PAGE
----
South Korea’s Defense Ministry sought National Assembly approval in December for its plan to cut the number of South Korean forces in Iraq by 1,000 – approximately one-third of the contingent of 3,250 troops South Korea has sent to Iraq to support the U.S.-led coalition. Although the U.S. protested this decision, South Korea’s defense minister justified it by citing the success of the Oct. 15 referendum in Iraq, which laid the basis for adopting a new national constitution.
On economic and trade matters, Presidents Roh Moo-hyun and George W. Bush, at their meeting in mid-November in Gyeongju before the APEC summit in Busan, agreed to put a U.S.-South Korea free trade agreement (FTA) on a fast track, with negotiations beginning this spring. Their decision reflected the desire of both governments to strengthen U.S.-South Korea relations at a time when differences over strategy toward North Korea have caused major strains in the alliance.
The last quarter of 2005 was a relatively quite time in U.S.-Russia relations. The malevolent rhetoric that marked the bilateral dialogue over the past two years subsided somewhat. Instead, the leaders of the two nations focused some of their energy on shoring up relations with nations across East Asia. Both George Bush and Vladimir Putin visited the region; Putin on two occasions. The two leaders met in South Korea on the sidelines of the APEC summit. Central Asia and the Middle East, however, remain the primary focus of strategic maneuvering for both nations, and top officials from Moscow and Washington continued to visit these regions with regularity. Meanwhile, Russian-Japanese relations have advanced in the economic sphere, but the territorial dispute remains at an impasse, and no progress was made during Putin’s visit to Tokyo in November.
Full-scale military relations have been restored with Indonesia, including Foreign Military Financing for lethal equipment, in recognition of the country’s democratic practices and its importance for the U.S. global war on radical Islamic extremism. Although not a member of the first East Asia Summit (EAS), Washington launched an Enhanced Partnership with ASEAN by agreeing to a multi-dimensional Plan of Action that includes additional cooperation on security, trade, and investment. U.S. relations with the Philippines were complicated by reports in the local media of classified U.S. assessments of Philippine politics that emphasized vulnerabilities in President Arroyo’s government. While Philippine-U.S. joint military exercises continued, the arrest of five U.S. marines on rape charges led to calls in the Philippine Congress for amending the Visiting Forces Agreement. The U.S. may provide some equipment and training for anti-piracy patrols in the Malacca Straits conducted by Singapore, Indonesia, Malaysia, and Thailand. Under Secretary of State Karen Hughes’ visit to the region led to her enthusiastic endorsement of Malaysia’s politics of inclusion as a possible model for Iraq.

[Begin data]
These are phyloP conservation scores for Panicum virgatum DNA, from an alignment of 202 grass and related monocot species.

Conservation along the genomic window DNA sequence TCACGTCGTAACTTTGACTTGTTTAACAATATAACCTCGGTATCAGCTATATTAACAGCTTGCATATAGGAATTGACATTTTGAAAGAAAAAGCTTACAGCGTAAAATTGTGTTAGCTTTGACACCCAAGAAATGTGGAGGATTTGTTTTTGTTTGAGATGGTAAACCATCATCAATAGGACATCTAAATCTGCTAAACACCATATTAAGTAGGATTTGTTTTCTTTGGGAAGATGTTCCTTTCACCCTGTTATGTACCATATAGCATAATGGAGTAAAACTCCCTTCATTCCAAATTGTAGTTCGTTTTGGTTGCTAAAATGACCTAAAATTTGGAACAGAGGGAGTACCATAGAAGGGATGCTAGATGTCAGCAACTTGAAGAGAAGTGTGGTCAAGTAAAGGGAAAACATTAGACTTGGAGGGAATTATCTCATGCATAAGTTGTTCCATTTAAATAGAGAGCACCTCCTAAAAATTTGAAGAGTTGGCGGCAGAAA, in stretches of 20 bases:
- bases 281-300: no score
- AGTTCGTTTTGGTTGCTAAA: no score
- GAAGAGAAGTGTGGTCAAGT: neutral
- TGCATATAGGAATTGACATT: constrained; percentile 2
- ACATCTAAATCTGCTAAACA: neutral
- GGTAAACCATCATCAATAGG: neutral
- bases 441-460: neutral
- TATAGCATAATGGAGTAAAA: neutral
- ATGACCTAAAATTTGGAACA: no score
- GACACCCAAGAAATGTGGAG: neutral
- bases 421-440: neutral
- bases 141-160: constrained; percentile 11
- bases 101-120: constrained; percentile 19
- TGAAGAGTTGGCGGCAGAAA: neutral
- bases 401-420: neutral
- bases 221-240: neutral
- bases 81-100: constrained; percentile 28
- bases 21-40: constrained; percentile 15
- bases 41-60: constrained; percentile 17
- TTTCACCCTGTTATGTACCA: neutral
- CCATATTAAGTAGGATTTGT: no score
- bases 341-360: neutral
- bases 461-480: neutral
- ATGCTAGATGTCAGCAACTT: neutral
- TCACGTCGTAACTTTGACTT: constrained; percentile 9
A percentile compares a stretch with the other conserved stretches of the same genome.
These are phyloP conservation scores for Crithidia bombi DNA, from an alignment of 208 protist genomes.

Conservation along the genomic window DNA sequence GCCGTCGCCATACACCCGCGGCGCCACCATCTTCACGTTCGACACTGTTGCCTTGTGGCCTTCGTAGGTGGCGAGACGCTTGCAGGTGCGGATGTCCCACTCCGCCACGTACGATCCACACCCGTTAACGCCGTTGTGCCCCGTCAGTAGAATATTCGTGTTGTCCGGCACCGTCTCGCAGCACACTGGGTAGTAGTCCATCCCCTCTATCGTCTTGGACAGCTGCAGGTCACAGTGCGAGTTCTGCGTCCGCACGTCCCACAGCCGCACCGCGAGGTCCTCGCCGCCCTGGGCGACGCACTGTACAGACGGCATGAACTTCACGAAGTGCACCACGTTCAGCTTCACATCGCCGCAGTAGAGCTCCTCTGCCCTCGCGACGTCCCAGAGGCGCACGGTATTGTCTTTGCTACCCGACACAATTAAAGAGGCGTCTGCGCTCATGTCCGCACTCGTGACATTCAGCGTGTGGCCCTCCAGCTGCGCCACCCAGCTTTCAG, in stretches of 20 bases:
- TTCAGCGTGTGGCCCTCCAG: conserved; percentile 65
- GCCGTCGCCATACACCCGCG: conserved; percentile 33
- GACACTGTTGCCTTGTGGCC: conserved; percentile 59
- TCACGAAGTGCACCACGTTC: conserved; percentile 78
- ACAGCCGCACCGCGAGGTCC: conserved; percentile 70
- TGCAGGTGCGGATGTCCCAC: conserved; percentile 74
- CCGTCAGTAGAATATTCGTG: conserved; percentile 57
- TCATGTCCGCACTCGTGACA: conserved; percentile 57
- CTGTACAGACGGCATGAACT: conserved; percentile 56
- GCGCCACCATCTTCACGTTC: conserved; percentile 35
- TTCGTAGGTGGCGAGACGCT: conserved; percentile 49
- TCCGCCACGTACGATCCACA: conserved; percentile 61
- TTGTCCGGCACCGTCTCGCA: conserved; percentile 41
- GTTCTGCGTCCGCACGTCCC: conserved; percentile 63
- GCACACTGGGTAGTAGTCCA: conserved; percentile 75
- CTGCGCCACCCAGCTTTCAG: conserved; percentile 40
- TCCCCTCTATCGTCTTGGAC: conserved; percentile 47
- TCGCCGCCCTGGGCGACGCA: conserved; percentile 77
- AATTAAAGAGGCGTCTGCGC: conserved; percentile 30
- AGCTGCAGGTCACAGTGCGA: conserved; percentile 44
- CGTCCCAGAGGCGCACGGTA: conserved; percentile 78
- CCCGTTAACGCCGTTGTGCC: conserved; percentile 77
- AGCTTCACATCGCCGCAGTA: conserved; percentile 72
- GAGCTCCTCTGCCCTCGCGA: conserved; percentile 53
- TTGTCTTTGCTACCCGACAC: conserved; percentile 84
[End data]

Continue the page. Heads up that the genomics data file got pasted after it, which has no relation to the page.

Chinese officials and official commentary this quarter continued the positive message of reassurance to Southeast Asian neighbors that China’s rising power was not a threat to the region but a source of multifaceted economic and trade related opportunities. The Chinese government’s decision in December to value upward by a significant margin the size of China’s economy was accompanied by a reassuring White Paper issued by the Information Office of the State Council that emphasized that China’s economic and other power sought a “benevolent” order at home and abroad that posed no danger to neighbors or others. This year’s White Paper contrasted markedly with the tougher language about Chinese determination and resolve in the face of threats to Chinese interests in Asia and elsewhere that appeared in a White Paper issued by the same office a year ago regarding China’s National Defense.